Jon von Tetzchner and the Vivaldi Browser

Opera Co-Founder Releases New Web Browser

Jon von Tetzchner Vivaldi
Vivaldi Technologies

Earlier this month the first official version of the Vivaldi Web browser was released for Linux, Mac OS X and Windows operating systems. The name behind Vivaldi is well-known in the browser world, Opera co-founder Jon von Tetzchner. Also the former CEO of Opera Software, von Tetzchner and his team set out to create a browser aimed at power users who are seeking more flexibility.

About Web Browsers recently had the opportunity to discuss Vivaldi, including its place in an already crowded browser market, with von Tetzchner.

When you and Geir (Ivarsøy) started Opera, user individuality was a key driving force behind the design. It seems like individual flexibility, in terms of both design and functionality, is also one of your main selling points now with Vivaldi. Did you intentionally take a similar approach here as you did when the idea of Opera was first conceived?

Yes, very much so. In many ways Vivaldi is created due to Opera changing its focus with regards to user-centric design. Opera decided to follow the other browsers in only focusing on simplicity, instead of user requirements. This left a lot of dissatisfied users, including myself. There was no real alternative to making a new browser.

A large part of Opera's evolution was a direct reflection of community feedback. Vivaldi's forums already seem quite active. Will future iterations be as heavily influenced by user reaction and requests as we saw with Opera early on? If so, do you have resources on your team dedicated to interacting with your user base with this specific purpose in mind?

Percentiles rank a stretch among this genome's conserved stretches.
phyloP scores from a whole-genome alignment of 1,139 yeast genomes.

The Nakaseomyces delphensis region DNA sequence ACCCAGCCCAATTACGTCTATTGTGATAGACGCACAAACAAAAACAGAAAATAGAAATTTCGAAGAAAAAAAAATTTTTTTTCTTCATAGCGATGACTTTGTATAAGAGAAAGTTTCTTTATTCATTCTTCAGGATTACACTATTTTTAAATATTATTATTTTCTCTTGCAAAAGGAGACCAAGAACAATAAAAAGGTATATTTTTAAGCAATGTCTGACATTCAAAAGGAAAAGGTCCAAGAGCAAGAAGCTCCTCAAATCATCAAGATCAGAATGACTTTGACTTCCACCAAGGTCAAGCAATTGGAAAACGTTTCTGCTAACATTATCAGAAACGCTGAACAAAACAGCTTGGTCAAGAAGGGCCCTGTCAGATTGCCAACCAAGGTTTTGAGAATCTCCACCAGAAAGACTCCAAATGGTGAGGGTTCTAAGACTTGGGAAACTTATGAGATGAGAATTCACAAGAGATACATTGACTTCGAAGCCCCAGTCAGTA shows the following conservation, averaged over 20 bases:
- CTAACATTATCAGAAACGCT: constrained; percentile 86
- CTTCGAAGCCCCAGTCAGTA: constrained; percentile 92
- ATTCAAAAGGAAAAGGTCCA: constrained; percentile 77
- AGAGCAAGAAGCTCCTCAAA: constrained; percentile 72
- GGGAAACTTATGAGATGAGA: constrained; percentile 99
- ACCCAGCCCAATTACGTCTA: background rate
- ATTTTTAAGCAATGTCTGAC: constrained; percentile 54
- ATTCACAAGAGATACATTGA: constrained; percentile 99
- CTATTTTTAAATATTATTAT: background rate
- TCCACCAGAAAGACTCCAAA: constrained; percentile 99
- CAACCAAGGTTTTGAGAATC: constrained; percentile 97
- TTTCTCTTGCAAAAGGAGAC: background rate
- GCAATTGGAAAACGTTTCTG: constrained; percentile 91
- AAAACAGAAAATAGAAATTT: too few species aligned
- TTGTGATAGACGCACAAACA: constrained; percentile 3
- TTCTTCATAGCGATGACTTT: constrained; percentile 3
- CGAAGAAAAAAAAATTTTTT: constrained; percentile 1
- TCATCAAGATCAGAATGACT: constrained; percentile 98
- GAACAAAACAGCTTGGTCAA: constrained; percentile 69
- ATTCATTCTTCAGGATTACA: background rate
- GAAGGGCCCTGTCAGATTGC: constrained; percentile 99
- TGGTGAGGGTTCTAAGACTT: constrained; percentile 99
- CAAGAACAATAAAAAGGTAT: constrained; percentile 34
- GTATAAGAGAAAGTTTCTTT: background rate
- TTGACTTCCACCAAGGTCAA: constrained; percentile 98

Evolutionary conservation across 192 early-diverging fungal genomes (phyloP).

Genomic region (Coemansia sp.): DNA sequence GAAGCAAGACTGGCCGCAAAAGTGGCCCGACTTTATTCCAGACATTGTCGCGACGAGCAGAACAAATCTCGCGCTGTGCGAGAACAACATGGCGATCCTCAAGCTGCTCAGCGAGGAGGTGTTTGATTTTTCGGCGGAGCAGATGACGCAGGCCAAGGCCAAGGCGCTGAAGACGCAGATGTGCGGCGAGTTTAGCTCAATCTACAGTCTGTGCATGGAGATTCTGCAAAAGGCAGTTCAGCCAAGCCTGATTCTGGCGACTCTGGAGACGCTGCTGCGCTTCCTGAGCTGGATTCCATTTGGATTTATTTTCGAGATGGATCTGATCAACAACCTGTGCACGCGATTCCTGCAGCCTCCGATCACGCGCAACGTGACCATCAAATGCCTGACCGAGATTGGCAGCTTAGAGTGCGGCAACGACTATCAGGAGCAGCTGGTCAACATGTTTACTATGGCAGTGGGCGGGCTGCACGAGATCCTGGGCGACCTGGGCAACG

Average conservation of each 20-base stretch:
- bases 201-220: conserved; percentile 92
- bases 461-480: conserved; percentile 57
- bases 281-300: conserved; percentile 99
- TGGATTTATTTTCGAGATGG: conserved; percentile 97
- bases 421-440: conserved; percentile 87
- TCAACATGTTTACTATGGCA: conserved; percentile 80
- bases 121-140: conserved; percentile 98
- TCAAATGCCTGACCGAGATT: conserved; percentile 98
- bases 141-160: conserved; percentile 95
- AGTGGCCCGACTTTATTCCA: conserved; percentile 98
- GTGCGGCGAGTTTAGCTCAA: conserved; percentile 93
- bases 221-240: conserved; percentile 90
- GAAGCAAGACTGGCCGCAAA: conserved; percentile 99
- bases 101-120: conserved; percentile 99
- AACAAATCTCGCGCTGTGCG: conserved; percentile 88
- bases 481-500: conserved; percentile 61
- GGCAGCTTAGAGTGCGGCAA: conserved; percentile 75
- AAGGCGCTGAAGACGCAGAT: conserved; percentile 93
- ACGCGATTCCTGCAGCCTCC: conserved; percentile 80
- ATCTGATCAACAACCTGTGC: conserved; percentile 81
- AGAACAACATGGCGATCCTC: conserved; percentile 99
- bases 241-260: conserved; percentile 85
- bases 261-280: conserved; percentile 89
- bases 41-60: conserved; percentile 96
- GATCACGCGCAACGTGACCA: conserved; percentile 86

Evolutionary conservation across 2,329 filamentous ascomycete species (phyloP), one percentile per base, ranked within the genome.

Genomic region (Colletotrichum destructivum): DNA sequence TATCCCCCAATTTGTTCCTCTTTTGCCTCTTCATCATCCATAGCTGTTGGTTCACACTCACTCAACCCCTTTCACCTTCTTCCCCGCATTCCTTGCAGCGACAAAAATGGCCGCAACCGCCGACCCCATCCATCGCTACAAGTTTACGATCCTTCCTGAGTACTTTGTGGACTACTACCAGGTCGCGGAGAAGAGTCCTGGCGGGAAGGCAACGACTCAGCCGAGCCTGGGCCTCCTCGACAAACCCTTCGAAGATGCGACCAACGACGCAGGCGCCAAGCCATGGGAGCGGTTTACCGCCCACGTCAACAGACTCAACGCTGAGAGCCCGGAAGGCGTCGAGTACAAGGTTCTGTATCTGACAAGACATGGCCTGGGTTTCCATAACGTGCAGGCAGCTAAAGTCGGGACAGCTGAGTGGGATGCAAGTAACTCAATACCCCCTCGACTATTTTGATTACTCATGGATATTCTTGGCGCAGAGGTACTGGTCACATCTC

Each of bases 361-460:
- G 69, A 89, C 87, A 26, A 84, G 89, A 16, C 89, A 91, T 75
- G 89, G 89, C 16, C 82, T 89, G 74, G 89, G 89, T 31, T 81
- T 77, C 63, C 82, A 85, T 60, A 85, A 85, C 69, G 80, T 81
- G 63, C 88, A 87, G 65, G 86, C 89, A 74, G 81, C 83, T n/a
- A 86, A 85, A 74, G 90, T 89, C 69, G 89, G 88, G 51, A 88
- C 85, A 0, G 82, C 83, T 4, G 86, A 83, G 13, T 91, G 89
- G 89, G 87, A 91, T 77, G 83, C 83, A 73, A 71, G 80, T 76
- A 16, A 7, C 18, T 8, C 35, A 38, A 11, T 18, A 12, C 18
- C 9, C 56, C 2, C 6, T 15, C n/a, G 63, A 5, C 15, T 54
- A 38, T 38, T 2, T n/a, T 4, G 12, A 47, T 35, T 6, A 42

Yes. This is what we are all about. The whole team engages with users. We all love to get their feedback and give them what they want. It is a great feeling when you see your efforts rewarded through happy users.

Many of our readers tend to stay loyal to their favorite browser, even returning to what they're familiar with after trying an alternative for a while. What is it about Vivaldi that you're hoping will not only convince users to try it out but also make it their everyday choice?

It is all about the user-centric design. First when people download Vivaldi, they will notice the fresh, colorful design. But after spending time with the browser and changing a few settings, people realize that the browser feels just right. Kind of like it was made for them in particular. That is what we are going for and we sense from the feedback we are getting that we have a lot of success with this.

The large majority of customizable features in Vivaldi 1.0 revolve around browser tabs and gestures. What areas are you planning to tackle next along the same 'have it your way' line?

Every part of the browser will be customizable. We have focused a bit on tabs and gestures, and there will be more focus on that for sure, but there are so many other things you can tailor to your liking. Keyboard shortcuts are one thing. Placement of items are another. We will continue until users can get the browser to be just right for them based on feedback we get, but also on ways we think of to be even better. It is what we do.

There are some conflicting stories out there regarding why you chose the name Vivaldi. Can you settle the debate by letting our readers know the specific reason(s) that name was chosen?

We wanted a short, international name, just like we did with Opera. We found Vivaldi and it just felt right.

In the same vein, what's behind the 'Modern Classic' theme?

It’s a homage to the “classic style” browser with a full feature set, but with a modern touch. But it is also just cool.